Developing Effective Resolutions

I am suspicious of new year’s resolutions—according to the research of Prof. John C. Norcross (the University of Scranton), 45% of Americans make new year’s resolutions. According to US News & World Report, 80% of new year’s resolutions fail by February, and only 8% of resolutions are kept through the entire new year.

Have you ever made a new year’s resolution? One reason I think that we want to make new year’s resolutions is an underlying dissatisfaction with the way things have been. Perhaps we didn’t exercise as much as we would like (or at all), or didn’t eat well, spent too much money, didn’t spend enough time with family and friends. As academics these resolutions also often include our desire to write more, to write better, to be a better teacher, to craft more effective assignments, to get a job or to switch jobs or to get a grant or…the list can be endless.

The problem with resolutions such as these is that they are often hard to quantify—how do you force yourself to write more? How do you make a place hire you?—and lead to making us feel like we are not worthy of our goals and our positions, that if only we were to work harder we could get what we wanted.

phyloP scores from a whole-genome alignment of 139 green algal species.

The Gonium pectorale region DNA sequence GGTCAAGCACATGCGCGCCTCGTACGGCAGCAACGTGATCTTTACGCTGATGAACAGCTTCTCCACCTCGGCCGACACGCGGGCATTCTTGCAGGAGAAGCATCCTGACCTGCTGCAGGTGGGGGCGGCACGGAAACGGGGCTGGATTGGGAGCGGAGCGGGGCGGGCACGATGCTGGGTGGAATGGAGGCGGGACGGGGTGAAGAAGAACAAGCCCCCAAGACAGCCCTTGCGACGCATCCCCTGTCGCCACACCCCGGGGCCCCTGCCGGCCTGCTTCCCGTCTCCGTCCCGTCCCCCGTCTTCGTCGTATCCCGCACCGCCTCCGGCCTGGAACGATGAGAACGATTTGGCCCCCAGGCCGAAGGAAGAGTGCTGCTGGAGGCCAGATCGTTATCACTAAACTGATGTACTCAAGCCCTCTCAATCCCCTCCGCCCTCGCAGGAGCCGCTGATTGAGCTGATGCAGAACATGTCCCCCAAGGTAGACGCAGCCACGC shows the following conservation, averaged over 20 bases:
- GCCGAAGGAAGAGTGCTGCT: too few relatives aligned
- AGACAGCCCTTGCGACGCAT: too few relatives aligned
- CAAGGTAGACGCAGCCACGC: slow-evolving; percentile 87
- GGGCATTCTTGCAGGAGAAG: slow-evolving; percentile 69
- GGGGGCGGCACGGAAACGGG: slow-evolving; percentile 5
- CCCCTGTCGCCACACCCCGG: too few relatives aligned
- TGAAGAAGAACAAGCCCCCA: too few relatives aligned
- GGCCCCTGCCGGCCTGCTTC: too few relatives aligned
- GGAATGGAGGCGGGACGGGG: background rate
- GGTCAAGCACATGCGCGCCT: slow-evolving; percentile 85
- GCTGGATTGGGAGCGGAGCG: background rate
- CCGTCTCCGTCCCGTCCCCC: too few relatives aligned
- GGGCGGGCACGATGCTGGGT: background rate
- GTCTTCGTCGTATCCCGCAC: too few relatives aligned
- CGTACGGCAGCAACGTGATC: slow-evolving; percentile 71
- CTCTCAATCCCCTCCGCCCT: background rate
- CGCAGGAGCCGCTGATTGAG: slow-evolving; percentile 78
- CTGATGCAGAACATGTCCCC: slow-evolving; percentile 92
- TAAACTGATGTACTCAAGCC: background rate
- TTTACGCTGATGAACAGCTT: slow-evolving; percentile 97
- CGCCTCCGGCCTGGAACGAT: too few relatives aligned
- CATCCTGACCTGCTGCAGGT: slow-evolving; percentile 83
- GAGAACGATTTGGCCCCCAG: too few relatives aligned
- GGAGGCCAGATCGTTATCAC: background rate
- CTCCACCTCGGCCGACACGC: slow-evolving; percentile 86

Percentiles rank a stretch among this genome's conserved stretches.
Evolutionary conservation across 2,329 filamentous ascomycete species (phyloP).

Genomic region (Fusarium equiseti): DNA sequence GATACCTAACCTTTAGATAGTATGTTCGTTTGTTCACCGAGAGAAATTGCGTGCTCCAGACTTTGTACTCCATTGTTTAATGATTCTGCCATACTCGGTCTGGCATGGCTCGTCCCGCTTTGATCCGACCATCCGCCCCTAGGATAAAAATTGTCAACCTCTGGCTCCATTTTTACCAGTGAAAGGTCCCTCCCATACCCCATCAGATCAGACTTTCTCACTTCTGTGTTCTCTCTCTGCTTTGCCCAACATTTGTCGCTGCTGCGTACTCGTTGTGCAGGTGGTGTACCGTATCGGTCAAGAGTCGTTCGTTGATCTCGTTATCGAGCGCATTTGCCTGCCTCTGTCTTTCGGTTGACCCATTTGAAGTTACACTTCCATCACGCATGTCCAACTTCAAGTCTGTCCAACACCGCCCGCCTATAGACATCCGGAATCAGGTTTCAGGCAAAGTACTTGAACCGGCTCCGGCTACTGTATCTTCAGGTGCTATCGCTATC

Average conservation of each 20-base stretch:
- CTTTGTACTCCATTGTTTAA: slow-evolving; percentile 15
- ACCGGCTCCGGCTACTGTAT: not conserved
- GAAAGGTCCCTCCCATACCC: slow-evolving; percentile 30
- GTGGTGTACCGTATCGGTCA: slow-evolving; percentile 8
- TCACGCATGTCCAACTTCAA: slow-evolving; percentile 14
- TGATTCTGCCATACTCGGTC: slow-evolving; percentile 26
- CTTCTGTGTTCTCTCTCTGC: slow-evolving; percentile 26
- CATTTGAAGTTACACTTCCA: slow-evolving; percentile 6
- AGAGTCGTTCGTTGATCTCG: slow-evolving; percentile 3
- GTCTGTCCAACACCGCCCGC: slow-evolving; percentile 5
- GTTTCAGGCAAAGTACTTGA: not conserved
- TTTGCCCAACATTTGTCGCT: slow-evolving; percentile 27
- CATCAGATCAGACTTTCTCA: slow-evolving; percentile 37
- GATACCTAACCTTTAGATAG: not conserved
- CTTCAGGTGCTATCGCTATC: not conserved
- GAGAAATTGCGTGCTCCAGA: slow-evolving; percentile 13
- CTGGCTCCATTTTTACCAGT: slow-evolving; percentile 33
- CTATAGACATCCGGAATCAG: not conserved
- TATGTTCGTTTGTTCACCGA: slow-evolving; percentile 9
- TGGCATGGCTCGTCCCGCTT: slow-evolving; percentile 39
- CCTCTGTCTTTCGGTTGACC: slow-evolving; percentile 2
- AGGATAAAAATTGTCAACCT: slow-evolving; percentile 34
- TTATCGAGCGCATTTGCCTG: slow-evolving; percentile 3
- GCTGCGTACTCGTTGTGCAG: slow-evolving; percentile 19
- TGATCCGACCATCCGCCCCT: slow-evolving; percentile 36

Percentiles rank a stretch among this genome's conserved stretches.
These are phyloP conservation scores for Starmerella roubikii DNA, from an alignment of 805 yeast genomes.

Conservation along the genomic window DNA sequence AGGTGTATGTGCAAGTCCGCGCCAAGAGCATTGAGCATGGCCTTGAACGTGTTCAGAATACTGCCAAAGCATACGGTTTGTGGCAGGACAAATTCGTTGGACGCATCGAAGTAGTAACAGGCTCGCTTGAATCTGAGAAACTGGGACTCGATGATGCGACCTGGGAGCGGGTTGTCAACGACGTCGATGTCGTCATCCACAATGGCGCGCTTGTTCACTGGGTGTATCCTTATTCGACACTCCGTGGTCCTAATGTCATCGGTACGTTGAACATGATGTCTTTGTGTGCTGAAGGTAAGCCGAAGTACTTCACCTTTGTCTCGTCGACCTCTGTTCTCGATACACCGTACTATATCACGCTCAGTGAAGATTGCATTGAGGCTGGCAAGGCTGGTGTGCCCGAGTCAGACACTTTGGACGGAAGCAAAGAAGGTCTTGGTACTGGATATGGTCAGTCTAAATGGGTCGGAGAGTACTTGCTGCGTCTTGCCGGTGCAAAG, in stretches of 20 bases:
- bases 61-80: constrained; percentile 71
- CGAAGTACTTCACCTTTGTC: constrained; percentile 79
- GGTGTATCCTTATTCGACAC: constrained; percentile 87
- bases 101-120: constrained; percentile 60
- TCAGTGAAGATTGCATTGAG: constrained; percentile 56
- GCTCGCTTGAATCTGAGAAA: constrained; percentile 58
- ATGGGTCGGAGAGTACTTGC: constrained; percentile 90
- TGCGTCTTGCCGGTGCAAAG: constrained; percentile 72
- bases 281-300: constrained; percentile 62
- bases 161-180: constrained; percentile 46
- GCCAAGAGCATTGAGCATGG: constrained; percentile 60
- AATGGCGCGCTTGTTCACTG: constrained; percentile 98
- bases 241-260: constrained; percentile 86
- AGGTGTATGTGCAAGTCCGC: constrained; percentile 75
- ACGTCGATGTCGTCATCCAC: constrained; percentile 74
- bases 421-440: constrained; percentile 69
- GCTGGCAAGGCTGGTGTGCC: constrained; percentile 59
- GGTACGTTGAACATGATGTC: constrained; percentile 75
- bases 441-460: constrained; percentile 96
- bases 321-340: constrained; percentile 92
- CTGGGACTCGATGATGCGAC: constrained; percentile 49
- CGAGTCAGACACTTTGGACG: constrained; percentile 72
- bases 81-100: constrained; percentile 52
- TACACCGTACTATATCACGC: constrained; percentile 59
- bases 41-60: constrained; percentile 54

In other words, we are setting ourselves up for failure.

This isn’t just a problem in terms of not achieving these resolutions we set for ourselves, but it is a problem in terms of recognizing that we are individuals who are worthy and deserving of successes, of having the space and time to slow down and not work all the time, of having meaningful relationships with family and friends, of being allowed to fail and to learn from that process without it reflecting on our self-worth.

In the next few posts I will propose a more productive and holistic approach to setting, reviewing, and reaching goals. I’ll cover:

  1. Looking Back
  2. Recognizing and owning your worth
  3. Developing a SMART plan
  4. Organizing your time

As we move into the spring  semester, I wish you a happy, healthy, and prosperous new year.

Originally posted at:


Ali, S. (2018). Why New Year’s Resolutions Fail. Retrieved from

Luciani, J. (2015). Why 80 Percent of New Year’s Resolutions Fail. Retrieved from

Norcross JC, Vangarelli DJ. (1988–1989). The resolution Solution: longitudinal examination of New Year’s change attempts. Retried from